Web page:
After that, Warwick comes back onto the line with Janiskee, saying “So yeah he, he’s going to get a ticket for driving the wrong way on a one way.”

Janiskee asks if Kuiper “had been drinking on the UD-10 (crash report).”

“Yeah, we can’t lie about that. Um…” Janiskee trails off.

“No,” Warwick agrees.

Janiskee asks if a preliminary breath test was administered, Warwick says they didn’t offer it because Ickes said Kuiper “Did OK on his sobrieties.”

“I guess, um, I wasn’t there for that. But when I was with him, I really didn’t smell a lot of alcohol,” Warwick continued.

“OK,” Janiskee answers.

“So, I told Adam, um, ya know, whatever, and he was like, ‘Yeah, I don’t smell it either, he did pretty good, but he didn’t do the, um, he did I think he, well I don’t know, all of that was on the body cam. So um, and then I actually dropped him off at the house over on College (Avenue SE). He was in my backseat with my thing down and I didn’t smell it, so um, but…” Warwick trails off.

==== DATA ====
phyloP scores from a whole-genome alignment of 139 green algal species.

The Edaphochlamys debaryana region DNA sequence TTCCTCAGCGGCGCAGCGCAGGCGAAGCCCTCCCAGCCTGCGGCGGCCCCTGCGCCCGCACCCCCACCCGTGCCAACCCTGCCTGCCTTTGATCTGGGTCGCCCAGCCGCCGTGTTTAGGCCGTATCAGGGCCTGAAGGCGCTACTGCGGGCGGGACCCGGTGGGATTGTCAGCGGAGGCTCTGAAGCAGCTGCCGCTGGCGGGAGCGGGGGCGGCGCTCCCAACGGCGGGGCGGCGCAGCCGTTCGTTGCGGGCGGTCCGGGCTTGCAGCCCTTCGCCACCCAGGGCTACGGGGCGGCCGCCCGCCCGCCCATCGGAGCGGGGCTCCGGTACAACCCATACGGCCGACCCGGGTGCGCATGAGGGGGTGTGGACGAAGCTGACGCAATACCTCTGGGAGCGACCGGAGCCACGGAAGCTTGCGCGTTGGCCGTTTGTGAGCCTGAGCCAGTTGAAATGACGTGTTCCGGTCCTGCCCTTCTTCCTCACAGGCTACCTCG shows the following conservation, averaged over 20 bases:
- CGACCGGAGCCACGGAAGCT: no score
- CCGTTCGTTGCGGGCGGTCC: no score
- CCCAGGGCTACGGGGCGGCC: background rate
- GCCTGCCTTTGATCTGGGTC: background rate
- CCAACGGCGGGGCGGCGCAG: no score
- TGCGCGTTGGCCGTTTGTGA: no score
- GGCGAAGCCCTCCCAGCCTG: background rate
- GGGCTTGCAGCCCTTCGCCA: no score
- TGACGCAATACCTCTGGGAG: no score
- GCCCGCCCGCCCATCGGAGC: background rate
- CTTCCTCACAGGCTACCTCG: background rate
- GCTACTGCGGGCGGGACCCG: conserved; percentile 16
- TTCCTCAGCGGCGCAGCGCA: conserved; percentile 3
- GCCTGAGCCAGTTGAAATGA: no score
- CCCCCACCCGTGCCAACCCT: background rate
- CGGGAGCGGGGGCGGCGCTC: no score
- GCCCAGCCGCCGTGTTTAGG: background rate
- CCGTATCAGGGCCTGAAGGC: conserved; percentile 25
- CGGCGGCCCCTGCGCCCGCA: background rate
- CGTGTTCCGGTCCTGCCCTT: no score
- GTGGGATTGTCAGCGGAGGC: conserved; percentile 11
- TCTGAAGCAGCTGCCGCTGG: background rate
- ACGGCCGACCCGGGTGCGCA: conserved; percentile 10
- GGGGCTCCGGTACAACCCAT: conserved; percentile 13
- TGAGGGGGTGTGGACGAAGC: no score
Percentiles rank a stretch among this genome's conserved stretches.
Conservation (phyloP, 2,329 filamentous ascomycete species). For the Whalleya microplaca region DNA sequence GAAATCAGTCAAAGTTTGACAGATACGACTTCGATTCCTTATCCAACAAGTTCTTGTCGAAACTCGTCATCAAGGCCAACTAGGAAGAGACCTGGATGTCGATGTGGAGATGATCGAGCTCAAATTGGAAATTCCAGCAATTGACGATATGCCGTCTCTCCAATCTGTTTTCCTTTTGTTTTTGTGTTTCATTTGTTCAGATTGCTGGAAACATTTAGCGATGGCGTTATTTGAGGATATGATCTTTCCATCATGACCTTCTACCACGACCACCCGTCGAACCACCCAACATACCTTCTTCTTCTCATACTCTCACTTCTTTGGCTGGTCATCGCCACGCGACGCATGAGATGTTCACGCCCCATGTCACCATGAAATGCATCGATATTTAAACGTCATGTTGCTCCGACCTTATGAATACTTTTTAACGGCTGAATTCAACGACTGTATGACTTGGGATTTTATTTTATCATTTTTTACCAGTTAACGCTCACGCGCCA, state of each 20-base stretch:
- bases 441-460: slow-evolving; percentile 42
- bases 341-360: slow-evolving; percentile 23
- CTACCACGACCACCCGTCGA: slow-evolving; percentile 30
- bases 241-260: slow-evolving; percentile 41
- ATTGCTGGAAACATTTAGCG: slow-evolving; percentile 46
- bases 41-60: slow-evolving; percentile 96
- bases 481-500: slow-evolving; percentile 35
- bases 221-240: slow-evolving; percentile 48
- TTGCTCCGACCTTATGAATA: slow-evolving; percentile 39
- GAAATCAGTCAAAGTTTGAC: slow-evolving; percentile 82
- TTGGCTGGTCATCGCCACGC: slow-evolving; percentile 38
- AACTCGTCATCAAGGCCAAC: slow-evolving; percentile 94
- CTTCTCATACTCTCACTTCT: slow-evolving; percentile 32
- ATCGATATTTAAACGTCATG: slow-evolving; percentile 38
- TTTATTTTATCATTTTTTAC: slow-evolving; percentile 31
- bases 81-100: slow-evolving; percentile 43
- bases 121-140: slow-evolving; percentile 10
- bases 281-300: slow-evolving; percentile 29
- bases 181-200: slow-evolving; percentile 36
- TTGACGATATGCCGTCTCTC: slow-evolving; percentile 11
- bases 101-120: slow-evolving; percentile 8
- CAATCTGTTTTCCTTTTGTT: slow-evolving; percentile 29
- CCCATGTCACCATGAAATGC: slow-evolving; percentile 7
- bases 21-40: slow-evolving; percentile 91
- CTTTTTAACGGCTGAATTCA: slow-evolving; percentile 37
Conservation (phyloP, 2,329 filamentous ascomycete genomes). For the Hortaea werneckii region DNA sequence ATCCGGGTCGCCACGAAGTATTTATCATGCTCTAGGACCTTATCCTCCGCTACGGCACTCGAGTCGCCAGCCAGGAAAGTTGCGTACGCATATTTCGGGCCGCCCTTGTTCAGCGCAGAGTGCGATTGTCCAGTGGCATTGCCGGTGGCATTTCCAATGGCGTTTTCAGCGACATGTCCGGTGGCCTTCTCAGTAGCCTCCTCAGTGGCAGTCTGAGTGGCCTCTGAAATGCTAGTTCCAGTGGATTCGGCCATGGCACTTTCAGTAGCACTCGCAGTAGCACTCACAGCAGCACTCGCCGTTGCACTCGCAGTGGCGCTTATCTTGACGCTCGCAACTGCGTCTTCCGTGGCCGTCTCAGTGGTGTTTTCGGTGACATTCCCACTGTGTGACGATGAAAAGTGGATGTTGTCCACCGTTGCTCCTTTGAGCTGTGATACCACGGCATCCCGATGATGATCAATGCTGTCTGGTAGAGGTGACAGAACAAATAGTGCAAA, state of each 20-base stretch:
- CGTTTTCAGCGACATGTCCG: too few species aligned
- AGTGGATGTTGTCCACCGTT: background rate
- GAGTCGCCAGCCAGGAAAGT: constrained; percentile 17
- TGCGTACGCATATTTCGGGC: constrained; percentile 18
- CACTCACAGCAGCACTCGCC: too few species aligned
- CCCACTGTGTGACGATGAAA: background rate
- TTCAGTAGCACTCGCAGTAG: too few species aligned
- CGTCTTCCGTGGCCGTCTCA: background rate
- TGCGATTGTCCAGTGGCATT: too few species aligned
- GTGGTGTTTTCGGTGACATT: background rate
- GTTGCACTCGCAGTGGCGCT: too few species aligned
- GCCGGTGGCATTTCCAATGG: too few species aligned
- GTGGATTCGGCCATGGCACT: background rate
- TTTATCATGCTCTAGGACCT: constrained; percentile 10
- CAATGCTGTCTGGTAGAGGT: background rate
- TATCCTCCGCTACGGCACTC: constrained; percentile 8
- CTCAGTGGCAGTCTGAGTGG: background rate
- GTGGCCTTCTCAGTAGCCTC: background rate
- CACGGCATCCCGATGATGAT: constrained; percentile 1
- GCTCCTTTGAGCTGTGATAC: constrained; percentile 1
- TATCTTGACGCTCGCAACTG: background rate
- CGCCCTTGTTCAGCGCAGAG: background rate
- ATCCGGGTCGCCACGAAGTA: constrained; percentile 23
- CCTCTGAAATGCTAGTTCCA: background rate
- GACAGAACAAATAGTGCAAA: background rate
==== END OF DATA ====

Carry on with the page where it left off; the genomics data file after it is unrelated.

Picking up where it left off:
The officers then discuss how to write up the police report.

“Yeah, why don’t you and be, be honest and say you were in here, um Adam called you out to the scene, you don’t obviously say why, it’ll be obvious, and that you were sent out there to assist with the accident, if you want, and mean…” Janiskee says before the conversation becomes inaudible.

“I mean, cut more paper a good idea, or no? You tell me, you’re the…” says Warwick.

“I don’t know, I’m thinking. I mean, you were there and you…” Janiskee answers.

“I transported him,” Warwick finishes.

“Yeah, just write that,” Janiskee says.